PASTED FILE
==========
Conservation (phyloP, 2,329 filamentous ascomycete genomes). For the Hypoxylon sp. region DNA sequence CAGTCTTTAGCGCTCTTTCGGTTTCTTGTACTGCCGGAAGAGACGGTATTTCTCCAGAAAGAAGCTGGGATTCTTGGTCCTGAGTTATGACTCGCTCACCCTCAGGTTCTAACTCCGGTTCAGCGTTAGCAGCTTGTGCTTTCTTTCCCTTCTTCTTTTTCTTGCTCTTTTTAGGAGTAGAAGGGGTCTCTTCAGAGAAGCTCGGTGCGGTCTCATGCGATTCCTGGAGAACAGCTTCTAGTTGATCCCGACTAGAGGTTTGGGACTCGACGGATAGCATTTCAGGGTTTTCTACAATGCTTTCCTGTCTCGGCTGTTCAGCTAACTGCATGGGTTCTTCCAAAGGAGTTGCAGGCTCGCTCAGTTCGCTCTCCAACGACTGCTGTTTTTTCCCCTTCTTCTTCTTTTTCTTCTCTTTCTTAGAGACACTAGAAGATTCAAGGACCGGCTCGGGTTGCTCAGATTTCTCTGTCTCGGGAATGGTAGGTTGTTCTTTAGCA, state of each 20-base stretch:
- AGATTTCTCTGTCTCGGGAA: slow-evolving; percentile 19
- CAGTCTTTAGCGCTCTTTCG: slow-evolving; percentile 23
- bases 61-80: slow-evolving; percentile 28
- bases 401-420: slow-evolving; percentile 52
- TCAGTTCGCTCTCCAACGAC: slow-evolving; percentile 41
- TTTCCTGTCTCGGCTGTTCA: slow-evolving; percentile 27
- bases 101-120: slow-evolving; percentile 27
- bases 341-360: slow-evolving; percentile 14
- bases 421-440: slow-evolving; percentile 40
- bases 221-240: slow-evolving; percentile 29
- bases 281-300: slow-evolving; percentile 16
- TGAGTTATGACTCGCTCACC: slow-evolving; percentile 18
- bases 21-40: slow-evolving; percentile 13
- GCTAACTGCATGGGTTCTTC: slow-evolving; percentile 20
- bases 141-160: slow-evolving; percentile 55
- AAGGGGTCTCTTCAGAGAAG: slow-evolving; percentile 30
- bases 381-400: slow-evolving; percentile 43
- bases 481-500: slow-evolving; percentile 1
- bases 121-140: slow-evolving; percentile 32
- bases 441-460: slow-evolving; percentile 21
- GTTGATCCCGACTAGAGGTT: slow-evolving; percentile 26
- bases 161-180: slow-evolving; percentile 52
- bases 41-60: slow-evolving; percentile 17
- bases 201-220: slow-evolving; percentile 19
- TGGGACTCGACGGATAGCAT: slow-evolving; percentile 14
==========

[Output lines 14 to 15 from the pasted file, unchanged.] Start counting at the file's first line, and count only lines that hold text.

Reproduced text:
- bases 21-40: slow-evolving; percentile 13
- GCTAACTGCATGGGTTCTTC: slow-evolving; percentile 20